By Kitt Ritchie
I have advanced stage 4 Metastatic Breast Cancer (MBC). MBC is when breast cancer has spread to other parts of the body. Typically, it spreads to the bones, liver, lungs, and brain. There is currently no cure for MBC but there is treatment, and some women can live for many years.
I was diagnosed with MBC in December 2020. I had a double mastectomy after being told I had early-stage breast cancer. When the pathology results came back two weeks later, I found out that it was stage 4 and that it had spread to my lungs and my bones. My lungs appear to have healed over the past two years however (yay!) and now my cancer is currently in my bones only - my spine, ribs and both hips. I take chemotherapy type drugs every day (pills) which have a lot of nasty side effects. I am in pain most days but, for now, it is tolerable. I feel like crap, and I’m exhausted most of time but I’m glad I haven’t lost my hair! And every 3 months I get a drug intravenously at the hospital. It’s a bone strengthener and an anti-tumour agent.
MBC is invisible. I don’t look sick. In fact, if you look at me you would never guess that I am dying of cancer. In fact, you’d take one look at me and think that I am the absolute epitome of health. I have a thick head of curly hair. I am chubby (aka quite overweight), and I have red, rosy cheeks. I look the same as I always have except a little heavier. Some of our treatments – estrogen blockers and steroids, in particular – cause weight gain, hot flashes and red faces. Those are really the more pleasant of side effects.
My disease is currently stable and has been for 1.5 years. For the time being, my treatment has stopped my cancer from spreading. When it begins to spread (and it will) they will change my treatment. There are several different drugs I can try and many of them work well to slow down the spread of the disease. I should have several years left to live. How many? No one really knows as this disease is quite unpredictable, but I am guessing that I might possibly live another 4-8 years if I’m lucky – and if I can stand it. I’m 56 and I expect to get to 60. To be very honest, I’m not sure I’ll see 65. It is what it is, and I’ve accepted it. Most days now I’m really okay with it. It’s weird.
So, for now I have my good days and I have my bad days. Sometimes I have “bed” days as my body just won’t, or can’t, do much of anything. Some days I have energy for a few hours, but these days are getting fewer and farther between. I can’t do what I used to do. I get tired very easily. I am no longer allowed to do all of the sports that I used to love. No more skiing, no more horse back riding, no more long swims, or snorkelling, no more golfing…. I’m at high risk for fracture and with spine involvement I have to be careful. Even vacuuming is not something I should do too much of. I won’t miss vacuuming, however. Thankfully, my partner loves to clean and vacuum! I can walk. Walking is good for us, and I love walking in nature. I was always very active and physically strong. I feel myself getting weaker even though I stay as active as I can. It is incredibly frustrating and it’s the thing that bothers me most about this illness. I regularly push myself too much – usually to complete and utter exhaustion – and then I collapse in bed for a day, sometimes two.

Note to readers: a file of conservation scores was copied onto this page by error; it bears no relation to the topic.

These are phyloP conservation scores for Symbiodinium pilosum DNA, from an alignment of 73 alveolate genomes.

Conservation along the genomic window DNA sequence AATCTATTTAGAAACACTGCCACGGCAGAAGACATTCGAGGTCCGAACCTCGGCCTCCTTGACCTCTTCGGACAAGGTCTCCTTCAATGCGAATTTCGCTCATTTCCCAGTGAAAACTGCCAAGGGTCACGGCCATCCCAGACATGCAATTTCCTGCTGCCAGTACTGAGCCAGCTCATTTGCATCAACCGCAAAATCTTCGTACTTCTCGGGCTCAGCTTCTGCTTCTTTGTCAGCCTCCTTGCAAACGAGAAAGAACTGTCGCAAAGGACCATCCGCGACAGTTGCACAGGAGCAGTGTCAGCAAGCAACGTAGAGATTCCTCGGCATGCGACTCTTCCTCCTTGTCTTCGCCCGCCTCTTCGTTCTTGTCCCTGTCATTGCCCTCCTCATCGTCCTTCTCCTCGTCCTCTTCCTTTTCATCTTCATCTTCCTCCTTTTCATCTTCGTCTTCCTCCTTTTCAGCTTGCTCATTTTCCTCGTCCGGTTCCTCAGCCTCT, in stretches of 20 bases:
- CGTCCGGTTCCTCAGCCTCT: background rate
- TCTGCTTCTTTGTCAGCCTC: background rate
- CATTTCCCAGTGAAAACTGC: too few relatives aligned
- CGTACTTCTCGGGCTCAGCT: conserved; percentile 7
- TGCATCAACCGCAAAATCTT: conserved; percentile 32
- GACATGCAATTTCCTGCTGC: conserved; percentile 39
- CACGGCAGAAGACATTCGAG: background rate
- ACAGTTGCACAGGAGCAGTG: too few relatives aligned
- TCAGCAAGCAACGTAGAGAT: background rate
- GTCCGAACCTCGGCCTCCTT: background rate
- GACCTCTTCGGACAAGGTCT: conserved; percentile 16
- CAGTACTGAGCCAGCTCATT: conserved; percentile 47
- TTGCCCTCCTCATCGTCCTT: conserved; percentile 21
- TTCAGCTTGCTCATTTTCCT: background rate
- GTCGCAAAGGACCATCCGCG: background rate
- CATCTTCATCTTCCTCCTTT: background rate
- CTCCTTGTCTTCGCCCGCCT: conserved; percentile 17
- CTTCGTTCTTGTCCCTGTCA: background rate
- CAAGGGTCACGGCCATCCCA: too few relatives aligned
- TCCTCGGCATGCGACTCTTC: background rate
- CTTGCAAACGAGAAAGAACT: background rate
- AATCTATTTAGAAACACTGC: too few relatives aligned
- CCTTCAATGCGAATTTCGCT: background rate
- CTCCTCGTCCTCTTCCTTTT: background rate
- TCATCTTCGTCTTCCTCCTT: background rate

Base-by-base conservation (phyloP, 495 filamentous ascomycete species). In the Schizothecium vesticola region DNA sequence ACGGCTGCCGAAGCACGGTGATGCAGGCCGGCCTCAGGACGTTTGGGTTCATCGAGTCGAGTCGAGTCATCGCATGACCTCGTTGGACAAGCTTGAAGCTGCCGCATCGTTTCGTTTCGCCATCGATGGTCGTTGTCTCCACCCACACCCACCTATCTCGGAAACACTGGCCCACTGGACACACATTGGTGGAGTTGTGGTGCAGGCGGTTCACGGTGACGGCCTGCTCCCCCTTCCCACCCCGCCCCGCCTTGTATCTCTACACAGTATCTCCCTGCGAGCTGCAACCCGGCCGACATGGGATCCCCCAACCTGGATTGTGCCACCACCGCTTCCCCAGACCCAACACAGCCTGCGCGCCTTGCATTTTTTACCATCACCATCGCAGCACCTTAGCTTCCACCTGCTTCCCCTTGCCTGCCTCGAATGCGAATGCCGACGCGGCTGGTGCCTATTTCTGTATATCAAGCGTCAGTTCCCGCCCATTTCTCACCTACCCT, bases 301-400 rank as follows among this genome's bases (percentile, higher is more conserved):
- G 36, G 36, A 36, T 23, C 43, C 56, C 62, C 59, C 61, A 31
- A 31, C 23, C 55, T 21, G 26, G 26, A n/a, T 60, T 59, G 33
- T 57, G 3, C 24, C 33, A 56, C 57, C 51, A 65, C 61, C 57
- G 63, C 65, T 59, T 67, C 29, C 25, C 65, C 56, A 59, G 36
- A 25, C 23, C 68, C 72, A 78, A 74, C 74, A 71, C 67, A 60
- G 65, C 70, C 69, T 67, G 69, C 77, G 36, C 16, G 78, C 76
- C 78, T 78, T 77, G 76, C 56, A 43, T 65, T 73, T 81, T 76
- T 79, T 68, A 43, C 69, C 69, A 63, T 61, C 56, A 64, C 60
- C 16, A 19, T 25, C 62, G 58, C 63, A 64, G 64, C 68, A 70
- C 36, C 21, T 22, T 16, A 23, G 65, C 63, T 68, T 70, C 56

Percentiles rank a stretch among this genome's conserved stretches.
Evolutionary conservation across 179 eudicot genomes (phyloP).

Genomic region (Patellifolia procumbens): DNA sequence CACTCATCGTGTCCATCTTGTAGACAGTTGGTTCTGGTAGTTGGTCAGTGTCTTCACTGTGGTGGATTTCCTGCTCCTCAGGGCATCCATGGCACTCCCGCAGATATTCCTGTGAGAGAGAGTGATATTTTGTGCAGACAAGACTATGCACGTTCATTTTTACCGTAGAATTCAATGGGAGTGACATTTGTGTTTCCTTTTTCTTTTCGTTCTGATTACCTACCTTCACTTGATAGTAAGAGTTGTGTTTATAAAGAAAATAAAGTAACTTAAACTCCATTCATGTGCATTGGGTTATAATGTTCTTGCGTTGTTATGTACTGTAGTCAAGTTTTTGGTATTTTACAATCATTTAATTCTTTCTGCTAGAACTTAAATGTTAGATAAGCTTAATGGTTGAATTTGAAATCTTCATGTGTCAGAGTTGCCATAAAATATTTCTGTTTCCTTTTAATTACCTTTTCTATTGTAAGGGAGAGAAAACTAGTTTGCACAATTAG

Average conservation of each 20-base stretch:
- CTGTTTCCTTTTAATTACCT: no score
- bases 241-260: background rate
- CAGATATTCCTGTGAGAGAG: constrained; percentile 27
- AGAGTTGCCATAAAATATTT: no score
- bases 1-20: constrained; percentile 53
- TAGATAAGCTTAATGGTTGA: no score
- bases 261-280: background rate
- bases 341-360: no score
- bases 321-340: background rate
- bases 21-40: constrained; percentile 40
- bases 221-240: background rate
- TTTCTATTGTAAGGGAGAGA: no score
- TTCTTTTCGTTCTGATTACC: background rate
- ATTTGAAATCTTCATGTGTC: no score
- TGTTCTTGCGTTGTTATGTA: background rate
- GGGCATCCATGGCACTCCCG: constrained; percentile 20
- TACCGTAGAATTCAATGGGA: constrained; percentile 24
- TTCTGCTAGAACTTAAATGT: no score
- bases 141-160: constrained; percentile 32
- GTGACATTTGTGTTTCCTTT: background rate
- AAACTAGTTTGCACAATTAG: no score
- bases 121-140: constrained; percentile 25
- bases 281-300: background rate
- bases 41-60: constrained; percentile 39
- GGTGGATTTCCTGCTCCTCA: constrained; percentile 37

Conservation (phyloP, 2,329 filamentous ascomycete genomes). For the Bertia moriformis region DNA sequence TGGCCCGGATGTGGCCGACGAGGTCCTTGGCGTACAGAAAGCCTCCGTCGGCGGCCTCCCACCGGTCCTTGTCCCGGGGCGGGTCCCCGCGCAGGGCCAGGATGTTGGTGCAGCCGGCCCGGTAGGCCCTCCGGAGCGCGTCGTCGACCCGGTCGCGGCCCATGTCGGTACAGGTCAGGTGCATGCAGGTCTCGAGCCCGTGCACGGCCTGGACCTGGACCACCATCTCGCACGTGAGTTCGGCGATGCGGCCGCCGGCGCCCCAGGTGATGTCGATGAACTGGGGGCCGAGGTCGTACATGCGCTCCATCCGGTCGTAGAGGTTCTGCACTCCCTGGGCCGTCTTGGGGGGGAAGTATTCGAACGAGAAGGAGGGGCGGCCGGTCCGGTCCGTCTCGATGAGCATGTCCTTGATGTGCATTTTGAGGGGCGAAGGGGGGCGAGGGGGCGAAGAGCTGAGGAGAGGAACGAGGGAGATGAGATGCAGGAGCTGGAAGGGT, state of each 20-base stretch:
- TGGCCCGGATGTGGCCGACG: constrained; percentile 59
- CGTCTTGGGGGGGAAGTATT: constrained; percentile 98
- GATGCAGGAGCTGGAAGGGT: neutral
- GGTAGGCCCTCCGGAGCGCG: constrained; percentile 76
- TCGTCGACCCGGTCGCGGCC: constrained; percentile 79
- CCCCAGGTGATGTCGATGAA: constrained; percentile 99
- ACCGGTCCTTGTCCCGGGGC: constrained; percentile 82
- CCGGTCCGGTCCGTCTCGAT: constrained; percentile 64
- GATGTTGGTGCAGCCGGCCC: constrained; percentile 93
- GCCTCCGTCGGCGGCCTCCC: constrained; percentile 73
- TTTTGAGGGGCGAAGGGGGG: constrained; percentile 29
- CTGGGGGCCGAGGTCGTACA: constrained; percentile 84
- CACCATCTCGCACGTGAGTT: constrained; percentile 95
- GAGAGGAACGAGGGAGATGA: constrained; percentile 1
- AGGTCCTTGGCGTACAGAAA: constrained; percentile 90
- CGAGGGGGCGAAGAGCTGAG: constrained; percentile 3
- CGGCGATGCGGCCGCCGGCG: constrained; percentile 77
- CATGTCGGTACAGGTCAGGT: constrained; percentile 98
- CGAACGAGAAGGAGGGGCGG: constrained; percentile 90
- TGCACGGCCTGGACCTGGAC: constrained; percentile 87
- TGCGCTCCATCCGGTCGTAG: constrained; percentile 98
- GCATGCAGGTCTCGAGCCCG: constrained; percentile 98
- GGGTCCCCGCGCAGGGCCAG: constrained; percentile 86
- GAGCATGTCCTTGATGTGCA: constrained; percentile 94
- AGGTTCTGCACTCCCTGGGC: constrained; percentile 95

MBC patients have continual cancer treatments every day for the rest of our lives. It’s not much fun. Multiple scans every few months, IV treatments, chemo, radiation, bloodwork, ongoing hospital visits, oncologists, doctors’ appointment after doctors’ appointment. It’s certainly not how I pictured retirement. Not at all. And as my pain worsens, I will begin to lose my zest for life. I don’t plan to stick around until the bitter end. Once life ceases to be pleasant, I will be checking out of here. No one will be feeding me or changing my diapers - THAT you can be sure of! Living and dying with my dignity and with my independence is of the utmost importance to me. There is being alive and then there is quality of life.
Life is still tolerable at the moment, however. I somehow manage to put cancer away in a pocket most days and I’m able to just enjoy living. Denial has become a really good thing. Denial is not something I have ever been good at - it’s a new skill that I’m learning. Denial is a good place to be for someone with a terminal illness. It’s where I feel normal again. Where I don’t feel sick. Life is short and it’s getting shorter for me, so I’m just trying to live life as best as I possibly can and for as long as I possibly can. It’s really all any of us can do.